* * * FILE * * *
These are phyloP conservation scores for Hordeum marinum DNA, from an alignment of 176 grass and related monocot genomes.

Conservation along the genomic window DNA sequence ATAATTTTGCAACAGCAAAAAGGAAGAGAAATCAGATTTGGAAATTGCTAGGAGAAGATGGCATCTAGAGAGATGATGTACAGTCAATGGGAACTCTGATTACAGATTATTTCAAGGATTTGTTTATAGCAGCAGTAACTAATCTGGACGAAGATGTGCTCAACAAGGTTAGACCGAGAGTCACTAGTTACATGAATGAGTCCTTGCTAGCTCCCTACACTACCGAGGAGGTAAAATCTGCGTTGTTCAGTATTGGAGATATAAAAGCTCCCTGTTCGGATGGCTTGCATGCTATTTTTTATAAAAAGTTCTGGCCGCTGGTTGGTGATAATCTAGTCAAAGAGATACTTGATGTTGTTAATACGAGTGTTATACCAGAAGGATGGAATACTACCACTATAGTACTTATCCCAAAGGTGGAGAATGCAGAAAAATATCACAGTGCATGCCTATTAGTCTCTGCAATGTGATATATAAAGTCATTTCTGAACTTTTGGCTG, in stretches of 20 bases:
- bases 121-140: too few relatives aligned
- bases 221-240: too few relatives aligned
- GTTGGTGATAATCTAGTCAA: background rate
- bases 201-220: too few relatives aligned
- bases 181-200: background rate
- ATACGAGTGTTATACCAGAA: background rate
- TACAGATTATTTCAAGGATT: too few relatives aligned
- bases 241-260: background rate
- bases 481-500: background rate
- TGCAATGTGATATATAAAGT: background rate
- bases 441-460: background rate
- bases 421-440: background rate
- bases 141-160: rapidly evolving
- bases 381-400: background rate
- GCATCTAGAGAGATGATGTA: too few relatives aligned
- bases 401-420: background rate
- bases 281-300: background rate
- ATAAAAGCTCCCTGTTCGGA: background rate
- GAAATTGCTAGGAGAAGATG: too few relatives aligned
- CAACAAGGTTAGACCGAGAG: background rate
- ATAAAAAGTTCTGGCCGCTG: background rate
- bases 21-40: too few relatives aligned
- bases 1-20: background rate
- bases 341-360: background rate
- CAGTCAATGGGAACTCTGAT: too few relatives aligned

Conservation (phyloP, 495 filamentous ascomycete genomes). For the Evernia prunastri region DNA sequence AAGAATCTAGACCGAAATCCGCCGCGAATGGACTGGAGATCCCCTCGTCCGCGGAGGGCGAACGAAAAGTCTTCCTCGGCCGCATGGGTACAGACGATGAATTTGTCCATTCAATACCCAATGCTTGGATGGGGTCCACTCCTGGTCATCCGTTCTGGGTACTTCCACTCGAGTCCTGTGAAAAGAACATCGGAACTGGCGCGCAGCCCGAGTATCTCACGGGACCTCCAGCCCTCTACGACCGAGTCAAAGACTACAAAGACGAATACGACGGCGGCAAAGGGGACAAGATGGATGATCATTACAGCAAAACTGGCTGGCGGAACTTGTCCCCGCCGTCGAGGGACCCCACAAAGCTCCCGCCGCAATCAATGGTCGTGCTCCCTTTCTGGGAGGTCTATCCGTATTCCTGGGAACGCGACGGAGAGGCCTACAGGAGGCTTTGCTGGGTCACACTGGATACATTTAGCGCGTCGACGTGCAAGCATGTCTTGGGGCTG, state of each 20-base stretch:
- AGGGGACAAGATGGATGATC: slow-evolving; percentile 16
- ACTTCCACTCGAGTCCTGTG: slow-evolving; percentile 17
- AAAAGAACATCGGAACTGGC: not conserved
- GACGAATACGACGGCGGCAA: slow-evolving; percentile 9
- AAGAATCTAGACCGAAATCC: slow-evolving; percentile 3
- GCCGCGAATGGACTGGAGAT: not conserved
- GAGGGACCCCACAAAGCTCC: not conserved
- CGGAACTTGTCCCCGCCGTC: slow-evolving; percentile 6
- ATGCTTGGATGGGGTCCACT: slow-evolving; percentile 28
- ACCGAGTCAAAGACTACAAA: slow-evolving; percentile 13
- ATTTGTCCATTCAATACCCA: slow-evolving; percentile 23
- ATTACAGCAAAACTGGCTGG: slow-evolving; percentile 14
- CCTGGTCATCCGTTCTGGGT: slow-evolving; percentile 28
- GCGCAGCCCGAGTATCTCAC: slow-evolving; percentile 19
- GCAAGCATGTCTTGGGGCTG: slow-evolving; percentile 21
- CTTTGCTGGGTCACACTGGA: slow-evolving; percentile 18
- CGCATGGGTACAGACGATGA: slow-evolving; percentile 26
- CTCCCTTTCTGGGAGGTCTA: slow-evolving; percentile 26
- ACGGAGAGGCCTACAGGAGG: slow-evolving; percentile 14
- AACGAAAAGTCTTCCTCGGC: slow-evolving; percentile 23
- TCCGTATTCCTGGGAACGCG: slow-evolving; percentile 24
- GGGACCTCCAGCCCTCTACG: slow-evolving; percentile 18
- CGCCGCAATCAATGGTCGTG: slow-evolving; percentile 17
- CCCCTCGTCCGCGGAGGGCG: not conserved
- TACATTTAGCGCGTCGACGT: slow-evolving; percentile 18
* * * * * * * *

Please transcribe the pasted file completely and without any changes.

These are phyloP conservation scores for Hordeum marinum DNA, from an alignment of 176 grass and related monocot genomes.

Conservation along the genomic window DNA sequence ATAATTTTGCAACAGCAAAAAGGAAGAGAAATCAGATTTGGAAATTGCTAGGAGAAGATGGCATCTAGAGAGATGATGTACAGTCAATGGGAACTCTGATTACAGATTATTTCAAGGATTTGTTTATAGCAGCAGTAACTAATCTGGACGAAGATGTGCTCAACAAGGTTAGACCGAGAGTCACTAGTTACATGAATGAGTCCTTGCTAGCTCCCTACACTACCGAGGAGGTAAAATCTGCGTTGTTCAGTATTGGAGATATAAAAGCTCCCTGTTCGGATGGCTTGCATGCTATTTTTTATAAAAAGTTCTGGCCGCTGGTTGGTGATAATCTAGTCAAAGAGATACTTGATGTTGTTAATACGAGTGTTATACCAGAAGGATGGAATACTACCACTATAGTACTTATCCCAAAGGTGGAGAATGCAGAAAAATATCACAGTGCATGCCTATTAGTCTCTGCAATGTGATATATAAAGTCATTTCTGAACTTTTGGCTG, in stretches of 20 bases:
- bases 121-140: too few relatives aligned
- bases 221-240: too few relatives aligned
- GTTGGTGATAATCTAGTCAA: background rate
- bases 201-220: too few relatives aligned
- bases 181-200: background rate
- ATACGAGTGTTATACCAGAA: background rate
- TACAGATTATTTCAAGGATT: too few relatives aligned
- bases 241-260: background rate
- bases 481-500: background rate
- TGCAATGTGATATATAAAGT: background rate
- bases 441-460: background rate
- bases 421-440: background rate
- bases 141-160: rapidly evolving
- bases 381-400: background rate
- GCATCTAGAGAGATGATGTA: too few relatives aligned
- bases 401-420: background rate
- bases 281-300: background rate
- ATAAAAGCTCCCTGTTCGGA: background rate
- GAAATTGCTAGGAGAAGATG: too few relatives aligned
- CAACAAGGTTAGACCGAGAG: background rate
- ATAAAAAGTTCTGGCCGCTG: background rate
- bases 21-40: too few relatives aligned
- bases 1-20: background rate
- bases 341-360: background rate
- CAGTCAATGGGAACTCTGAT: too few relatives aligned

Conservation (phyloP, 495 filamentous ascomycete genomes). For the Evernia prunastri region DNA sequence AAGAATCTAGACCGAAATCCGCCGCGAATGGACTGGAGATCCCCTCGTCCGCGGAGGGCGAACGAAAAGTCTTCCTCGGCCGCATGGGTACAGACGATGAATTTGTCCATTCAATACCCAATGCTTGGATGGGGTCCACTCCTGGTCATCCGTTCTGGGTACTTCCACTCGAGTCCTGTGAAAAGAACATCGGAACTGGCGCGCAGCCCGAGTATCTCACGGGACCTCCAGCCCTCTACGACCGAGTCAAAGACTACAAAGACGAATACGACGGCGGCAAAGGGGACAAGATGGATGATCATTACAGCAAAACTGGCTGGCGGAACTTGTCCCCGCCGTCGAGGGACCCCACAAAGCTCCCGCCGCAATCAATGGTCGTGCTCCCTTTCTGGGAGGTCTATCCGTATTCCTGGGAACGCGACGGAGAGGCCTACAGGAGGCTTTGCTGGGTCACACTGGATACATTTAGCGCGTCGACGTGCAAGCATGTCTTGGGGCTG, state of each 20-base stretch:
- AGGGGACAAGATGGATGATC: slow-evolving; percentile 16
- ACTTCCACTCGAGTCCTGTG: slow-evolving; percentile 17
- AAAAGAACATCGGAACTGGC: not conserved
- GACGAATACGACGGCGGCAA: slow-evolving; percentile 9
- AAGAATCTAGACCGAAATCC: slow-evolving; percentile 3
- GCCGCGAATGGACTGGAGAT: not conserved
- GAGGGACCCCACAAAGCTCC: not conserved
- CGGAACTTGTCCCCGCCGTC: slow-evolving; percentile 6
- ATGCTTGGATGGGGTCCACT: slow-evolving; percentile 28
- ACCGAGTCAAAGACTACAAA: slow-evolving; percentile 13
- ATTTGTCCATTCAATACCCA: slow-evolving; percentile 23
- ATTACAGCAAAACTGGCTGG: slow-evolving; percentile 14
- CCTGGTCATCCGTTCTGGGT: slow-evolving; percentile 28
- GCGCAGCCCGAGTATCTCAC: slow-evolving; percentile 19
- GCAAGCATGTCTTGGGGCTG: slow-evolving; percentile 21
- CTTTGCTGGGTCACACTGGA: slow-evolving; percentile 18
- CGCATGGGTACAGACGATGA: slow-evolving; percentile 26
- CTCCCTTTCTGGGAGGTCTA: slow-evolving; percentile 26
- ACGGAGAGGCCTACAGGAGG: slow-evolving; percentile 14
- AACGAAAAGTCTTCCTCGGC: slow-evolving; percentile 23
- TCCGTATTCCTGGGAACGCG: slow-evolving; percentile 24
- GGGACCTCCAGCCCTCTACG: slow-evolving; percentile 18
- CGCCGCAATCAATGGTCGTG: slow-evolving; percentile 17
- CCCCTCGTCCGCGGAGGGCG: not conserved
- TACATTTAGCGCGTCGACGT: slow-evolving; percentile 18